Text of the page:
The Durrells are back on Sunday evening TV, bickering and creating mayhem against the heavenly backdrop of Corfu. Simon Nye’s adaptation is gorgeous escapism, much as the island was for the real Durrells in the years before the second world war. And the tales it spins are about as misleading.
Some years ago I became so fascinated by the family, and elder brother Larry in particular, that I wrote a novel inspired by his traveller’s life – and four wives along the way. I loved Gerard Durrell’s My Family and Other Animals from the moment I opened it aged about eleven. It was the funniest book I had ever read, and Gerald’s vicious yet loving lampoon of writer Larry sparkled in a glittering sea of hilarious set pieces, the 'diminutive blond firework' by turns pompously literary and infuriated by marauding beasts and insects.
But as ever with the Durrells, the truth was never allowed to get in the way of a good story. As sister Margo once said: “I never know what’s fact and what’s fiction in my family.”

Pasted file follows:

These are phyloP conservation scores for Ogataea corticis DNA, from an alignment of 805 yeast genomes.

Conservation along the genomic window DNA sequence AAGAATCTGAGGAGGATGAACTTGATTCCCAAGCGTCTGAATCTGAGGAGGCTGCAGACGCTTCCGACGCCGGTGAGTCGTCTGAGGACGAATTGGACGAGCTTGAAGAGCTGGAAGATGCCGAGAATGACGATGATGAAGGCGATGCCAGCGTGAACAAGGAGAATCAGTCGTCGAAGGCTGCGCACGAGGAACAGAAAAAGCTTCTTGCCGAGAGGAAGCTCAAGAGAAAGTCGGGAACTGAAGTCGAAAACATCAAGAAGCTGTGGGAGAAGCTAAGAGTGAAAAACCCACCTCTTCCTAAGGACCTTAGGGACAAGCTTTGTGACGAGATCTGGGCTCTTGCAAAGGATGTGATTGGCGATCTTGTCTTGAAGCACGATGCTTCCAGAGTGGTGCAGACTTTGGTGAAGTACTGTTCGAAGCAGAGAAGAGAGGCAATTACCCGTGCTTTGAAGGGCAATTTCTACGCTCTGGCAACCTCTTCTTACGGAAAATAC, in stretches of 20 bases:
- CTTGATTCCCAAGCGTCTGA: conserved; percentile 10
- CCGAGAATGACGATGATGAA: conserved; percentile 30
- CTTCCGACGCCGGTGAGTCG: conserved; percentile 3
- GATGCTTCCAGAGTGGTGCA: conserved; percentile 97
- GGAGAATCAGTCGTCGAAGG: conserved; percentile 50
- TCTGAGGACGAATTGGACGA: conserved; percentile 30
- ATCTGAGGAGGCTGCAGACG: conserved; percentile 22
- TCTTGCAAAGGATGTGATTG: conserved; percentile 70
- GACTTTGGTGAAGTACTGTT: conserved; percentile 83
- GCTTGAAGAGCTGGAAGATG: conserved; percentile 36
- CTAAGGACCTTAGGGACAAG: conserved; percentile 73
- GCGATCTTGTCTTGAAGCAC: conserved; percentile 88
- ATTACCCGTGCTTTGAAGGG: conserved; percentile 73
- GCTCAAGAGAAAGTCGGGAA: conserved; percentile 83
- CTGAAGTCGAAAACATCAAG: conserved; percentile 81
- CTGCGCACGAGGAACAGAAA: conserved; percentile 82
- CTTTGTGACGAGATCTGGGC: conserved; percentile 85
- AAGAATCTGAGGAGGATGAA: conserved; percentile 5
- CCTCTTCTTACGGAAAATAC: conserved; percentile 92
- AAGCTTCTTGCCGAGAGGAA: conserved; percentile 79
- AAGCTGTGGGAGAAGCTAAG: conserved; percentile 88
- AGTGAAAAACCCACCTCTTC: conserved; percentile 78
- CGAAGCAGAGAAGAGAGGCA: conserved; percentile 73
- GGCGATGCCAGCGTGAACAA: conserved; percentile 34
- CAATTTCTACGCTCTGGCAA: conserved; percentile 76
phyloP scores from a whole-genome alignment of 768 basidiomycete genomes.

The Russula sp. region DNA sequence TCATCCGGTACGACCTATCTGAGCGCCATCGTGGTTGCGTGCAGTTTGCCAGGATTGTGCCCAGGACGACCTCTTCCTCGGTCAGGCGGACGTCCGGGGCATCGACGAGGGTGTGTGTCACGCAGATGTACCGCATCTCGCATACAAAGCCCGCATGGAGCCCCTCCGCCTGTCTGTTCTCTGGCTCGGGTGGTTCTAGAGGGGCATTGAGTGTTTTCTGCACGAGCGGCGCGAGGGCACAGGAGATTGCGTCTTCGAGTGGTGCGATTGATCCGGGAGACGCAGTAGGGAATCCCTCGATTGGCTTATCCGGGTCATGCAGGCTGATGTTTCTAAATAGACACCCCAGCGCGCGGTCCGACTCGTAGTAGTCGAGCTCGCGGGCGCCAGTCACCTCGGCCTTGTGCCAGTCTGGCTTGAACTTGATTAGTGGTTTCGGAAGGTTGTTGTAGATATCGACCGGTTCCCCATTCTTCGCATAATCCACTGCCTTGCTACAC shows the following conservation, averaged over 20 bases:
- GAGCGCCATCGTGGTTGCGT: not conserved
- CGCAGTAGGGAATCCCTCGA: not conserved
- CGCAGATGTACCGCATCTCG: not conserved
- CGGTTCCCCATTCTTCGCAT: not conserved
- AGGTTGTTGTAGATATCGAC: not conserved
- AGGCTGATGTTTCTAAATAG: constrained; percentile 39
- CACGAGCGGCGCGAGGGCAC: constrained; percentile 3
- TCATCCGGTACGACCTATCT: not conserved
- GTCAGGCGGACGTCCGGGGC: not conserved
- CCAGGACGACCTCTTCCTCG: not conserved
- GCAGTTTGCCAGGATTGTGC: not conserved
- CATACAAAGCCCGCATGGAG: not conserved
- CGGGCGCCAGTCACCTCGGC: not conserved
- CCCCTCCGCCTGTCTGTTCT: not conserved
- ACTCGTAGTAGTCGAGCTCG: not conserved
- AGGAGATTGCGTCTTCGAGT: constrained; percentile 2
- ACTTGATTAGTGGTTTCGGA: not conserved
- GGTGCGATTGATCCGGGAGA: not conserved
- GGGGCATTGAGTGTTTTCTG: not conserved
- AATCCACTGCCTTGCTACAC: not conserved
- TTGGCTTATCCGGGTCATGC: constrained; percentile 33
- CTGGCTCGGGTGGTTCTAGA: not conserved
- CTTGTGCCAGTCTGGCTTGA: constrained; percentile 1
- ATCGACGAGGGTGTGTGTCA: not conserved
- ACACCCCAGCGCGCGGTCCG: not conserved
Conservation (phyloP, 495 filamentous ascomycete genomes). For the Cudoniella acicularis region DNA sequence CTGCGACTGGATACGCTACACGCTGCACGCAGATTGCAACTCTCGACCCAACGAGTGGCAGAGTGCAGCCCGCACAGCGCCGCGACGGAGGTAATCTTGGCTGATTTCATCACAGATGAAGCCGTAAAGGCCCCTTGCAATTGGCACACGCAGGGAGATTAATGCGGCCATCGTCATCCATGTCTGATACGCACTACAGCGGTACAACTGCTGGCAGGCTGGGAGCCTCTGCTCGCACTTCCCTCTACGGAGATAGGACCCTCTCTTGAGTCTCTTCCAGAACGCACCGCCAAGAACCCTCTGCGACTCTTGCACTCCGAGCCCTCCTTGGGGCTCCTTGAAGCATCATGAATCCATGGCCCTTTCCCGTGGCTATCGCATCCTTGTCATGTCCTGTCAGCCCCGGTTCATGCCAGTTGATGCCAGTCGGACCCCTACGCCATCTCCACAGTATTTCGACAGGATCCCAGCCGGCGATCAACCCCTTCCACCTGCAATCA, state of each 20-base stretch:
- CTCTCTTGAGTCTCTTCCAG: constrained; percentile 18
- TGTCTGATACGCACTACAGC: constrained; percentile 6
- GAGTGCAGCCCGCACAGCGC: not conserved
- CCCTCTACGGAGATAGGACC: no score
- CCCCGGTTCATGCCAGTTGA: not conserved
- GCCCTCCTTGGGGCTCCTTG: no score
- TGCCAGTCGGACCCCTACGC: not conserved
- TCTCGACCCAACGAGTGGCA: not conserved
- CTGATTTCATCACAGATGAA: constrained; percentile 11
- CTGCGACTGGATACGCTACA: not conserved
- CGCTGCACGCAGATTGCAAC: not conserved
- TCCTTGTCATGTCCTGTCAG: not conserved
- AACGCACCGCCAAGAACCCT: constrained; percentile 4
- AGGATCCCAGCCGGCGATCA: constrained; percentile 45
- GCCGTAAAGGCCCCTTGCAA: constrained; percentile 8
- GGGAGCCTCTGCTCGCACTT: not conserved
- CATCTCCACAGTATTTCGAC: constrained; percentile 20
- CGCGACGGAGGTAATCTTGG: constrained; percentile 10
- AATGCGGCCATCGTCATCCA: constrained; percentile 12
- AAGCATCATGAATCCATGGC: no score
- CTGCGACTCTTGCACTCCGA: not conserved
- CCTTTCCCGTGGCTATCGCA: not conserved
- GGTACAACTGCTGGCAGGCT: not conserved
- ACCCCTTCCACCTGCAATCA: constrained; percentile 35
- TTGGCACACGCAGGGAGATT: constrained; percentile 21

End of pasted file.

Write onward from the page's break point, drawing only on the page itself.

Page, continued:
To read more, please hop over to Katherine Sunderland's BiblioManiac blog. This is the opening of a guest post I've written for her.
I'm still fascinated by the Durrell family, their books, adventures and the truth behind the stories, and have recently read and thoroughly enjoyed Michael Haag's The Durrells of Corfu. It's a great overview of their real lives, with some poignant new photos that have never been released before, though it doesn't reveal much of the darker, and possibly most fascinating aspects of their stories. Still well worth reading if you're loving the TV series, and I bet you'll want to find out more...